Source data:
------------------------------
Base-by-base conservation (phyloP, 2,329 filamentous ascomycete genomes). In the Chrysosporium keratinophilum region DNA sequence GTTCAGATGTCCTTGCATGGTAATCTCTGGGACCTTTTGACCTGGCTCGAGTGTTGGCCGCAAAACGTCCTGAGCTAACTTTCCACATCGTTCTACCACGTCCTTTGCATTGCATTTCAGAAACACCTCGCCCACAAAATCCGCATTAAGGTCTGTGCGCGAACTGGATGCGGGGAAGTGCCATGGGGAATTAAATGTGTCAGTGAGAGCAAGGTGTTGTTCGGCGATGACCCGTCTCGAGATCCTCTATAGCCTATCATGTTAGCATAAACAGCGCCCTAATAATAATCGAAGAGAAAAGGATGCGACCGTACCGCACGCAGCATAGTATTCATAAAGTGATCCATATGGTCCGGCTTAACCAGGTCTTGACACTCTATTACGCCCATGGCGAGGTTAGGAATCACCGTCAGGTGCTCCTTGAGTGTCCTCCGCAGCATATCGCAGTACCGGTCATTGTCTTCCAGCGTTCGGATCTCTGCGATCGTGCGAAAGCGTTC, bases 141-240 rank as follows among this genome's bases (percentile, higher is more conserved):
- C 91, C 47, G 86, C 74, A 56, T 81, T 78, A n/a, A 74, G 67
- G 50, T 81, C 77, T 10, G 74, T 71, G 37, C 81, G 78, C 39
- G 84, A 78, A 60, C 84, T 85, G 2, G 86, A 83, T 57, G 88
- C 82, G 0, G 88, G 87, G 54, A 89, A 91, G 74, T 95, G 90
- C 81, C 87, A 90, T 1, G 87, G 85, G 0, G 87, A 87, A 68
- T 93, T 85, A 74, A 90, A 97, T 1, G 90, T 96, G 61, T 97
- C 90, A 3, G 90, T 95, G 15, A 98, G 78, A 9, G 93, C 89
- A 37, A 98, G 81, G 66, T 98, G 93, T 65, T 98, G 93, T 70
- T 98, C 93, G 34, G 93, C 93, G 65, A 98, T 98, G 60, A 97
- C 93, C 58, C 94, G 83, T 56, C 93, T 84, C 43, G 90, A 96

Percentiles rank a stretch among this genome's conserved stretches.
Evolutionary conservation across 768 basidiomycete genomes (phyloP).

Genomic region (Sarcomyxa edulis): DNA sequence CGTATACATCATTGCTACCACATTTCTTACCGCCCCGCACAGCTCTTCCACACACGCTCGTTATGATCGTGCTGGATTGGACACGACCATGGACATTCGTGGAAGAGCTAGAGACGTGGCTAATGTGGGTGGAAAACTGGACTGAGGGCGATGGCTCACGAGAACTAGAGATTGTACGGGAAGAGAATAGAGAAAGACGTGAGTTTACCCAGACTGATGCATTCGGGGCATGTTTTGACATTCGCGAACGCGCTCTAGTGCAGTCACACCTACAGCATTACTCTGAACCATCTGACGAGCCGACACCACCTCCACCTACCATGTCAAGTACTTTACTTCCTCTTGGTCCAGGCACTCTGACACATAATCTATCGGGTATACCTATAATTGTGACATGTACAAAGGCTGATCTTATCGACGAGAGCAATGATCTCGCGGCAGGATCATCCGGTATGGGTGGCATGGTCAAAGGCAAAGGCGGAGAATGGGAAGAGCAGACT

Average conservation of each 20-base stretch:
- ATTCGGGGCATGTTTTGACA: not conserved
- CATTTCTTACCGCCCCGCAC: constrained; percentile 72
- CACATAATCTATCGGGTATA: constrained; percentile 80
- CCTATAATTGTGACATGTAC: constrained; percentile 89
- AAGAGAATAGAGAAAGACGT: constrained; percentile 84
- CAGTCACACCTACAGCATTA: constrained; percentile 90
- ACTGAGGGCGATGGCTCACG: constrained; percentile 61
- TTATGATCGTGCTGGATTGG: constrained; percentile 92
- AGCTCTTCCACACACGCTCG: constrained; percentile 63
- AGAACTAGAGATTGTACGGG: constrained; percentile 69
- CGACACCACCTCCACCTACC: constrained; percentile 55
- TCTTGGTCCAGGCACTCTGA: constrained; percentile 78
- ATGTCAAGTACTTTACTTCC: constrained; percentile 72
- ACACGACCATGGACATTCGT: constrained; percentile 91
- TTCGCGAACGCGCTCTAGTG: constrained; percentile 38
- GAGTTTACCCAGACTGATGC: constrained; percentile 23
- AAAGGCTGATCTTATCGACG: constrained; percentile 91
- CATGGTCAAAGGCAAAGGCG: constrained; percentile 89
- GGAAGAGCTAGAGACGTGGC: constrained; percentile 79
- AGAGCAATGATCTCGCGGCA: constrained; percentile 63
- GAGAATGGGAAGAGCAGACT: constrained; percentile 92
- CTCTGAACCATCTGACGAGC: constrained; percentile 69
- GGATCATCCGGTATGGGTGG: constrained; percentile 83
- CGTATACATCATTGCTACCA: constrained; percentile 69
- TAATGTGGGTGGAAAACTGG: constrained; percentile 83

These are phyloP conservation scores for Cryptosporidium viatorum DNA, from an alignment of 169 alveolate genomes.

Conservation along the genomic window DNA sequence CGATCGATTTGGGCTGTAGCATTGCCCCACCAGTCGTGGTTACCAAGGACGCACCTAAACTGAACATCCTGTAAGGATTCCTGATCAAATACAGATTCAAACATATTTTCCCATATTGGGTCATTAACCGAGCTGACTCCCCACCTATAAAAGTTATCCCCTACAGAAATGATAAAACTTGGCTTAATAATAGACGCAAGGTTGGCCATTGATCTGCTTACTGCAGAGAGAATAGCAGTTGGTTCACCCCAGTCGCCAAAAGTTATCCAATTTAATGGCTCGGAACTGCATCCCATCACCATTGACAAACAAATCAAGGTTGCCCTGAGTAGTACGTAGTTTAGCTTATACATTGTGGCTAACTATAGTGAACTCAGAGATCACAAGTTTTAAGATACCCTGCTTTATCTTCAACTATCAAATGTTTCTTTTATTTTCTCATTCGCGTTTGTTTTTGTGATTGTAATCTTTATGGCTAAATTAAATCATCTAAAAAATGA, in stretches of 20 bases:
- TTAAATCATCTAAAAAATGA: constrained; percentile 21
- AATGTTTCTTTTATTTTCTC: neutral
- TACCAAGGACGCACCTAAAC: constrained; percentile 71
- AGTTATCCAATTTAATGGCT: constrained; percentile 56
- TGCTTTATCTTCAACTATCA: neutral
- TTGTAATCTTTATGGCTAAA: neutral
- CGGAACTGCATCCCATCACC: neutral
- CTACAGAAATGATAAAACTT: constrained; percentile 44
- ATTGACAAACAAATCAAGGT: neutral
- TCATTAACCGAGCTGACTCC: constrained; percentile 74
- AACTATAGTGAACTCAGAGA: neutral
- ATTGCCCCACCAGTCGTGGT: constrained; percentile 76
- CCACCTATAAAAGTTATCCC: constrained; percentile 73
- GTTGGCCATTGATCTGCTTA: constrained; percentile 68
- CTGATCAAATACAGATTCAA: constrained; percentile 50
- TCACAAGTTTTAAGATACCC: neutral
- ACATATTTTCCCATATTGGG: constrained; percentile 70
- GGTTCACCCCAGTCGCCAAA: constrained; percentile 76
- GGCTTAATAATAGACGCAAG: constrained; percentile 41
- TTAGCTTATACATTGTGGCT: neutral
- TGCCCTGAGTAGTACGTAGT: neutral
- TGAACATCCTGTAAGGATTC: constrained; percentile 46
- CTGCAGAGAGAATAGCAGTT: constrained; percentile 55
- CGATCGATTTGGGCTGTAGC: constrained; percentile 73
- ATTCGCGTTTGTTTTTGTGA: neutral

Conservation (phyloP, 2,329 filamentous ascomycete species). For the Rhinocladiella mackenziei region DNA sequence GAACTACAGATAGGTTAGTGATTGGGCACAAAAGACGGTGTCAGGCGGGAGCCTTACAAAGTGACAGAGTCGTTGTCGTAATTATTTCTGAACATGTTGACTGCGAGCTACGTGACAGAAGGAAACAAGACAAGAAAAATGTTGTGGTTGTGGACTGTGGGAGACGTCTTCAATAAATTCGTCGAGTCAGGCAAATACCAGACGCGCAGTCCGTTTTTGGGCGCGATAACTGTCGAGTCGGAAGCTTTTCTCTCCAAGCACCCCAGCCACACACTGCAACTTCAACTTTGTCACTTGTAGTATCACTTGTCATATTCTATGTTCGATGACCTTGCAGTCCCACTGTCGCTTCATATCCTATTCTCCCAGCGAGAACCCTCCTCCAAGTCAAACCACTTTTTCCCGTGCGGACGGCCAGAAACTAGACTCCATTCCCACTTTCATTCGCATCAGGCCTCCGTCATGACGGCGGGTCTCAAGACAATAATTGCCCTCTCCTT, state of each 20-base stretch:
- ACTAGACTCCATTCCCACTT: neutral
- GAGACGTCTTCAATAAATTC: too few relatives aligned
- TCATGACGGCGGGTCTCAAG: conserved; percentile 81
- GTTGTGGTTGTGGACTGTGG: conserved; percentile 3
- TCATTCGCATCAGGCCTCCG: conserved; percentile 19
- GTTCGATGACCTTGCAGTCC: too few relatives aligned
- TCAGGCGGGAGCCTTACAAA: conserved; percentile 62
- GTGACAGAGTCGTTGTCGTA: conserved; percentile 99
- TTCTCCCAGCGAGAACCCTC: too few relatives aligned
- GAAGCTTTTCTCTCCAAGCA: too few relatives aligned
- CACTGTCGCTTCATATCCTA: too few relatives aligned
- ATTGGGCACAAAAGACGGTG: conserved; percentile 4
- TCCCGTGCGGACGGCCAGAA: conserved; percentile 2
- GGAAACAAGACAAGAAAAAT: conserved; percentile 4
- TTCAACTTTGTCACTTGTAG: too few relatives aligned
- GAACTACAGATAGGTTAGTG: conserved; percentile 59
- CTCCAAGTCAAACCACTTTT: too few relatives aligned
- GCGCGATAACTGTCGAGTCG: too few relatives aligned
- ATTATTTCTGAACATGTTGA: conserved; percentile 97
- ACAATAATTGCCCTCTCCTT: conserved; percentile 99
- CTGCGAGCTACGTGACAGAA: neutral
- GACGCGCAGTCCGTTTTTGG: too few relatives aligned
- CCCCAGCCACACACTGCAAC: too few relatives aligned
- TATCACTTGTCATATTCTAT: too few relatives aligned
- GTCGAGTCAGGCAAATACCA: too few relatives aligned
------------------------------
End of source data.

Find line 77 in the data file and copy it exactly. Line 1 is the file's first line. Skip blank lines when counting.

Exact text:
- TTCTCCCAGCGAGAACCCTC: too few relatives aligned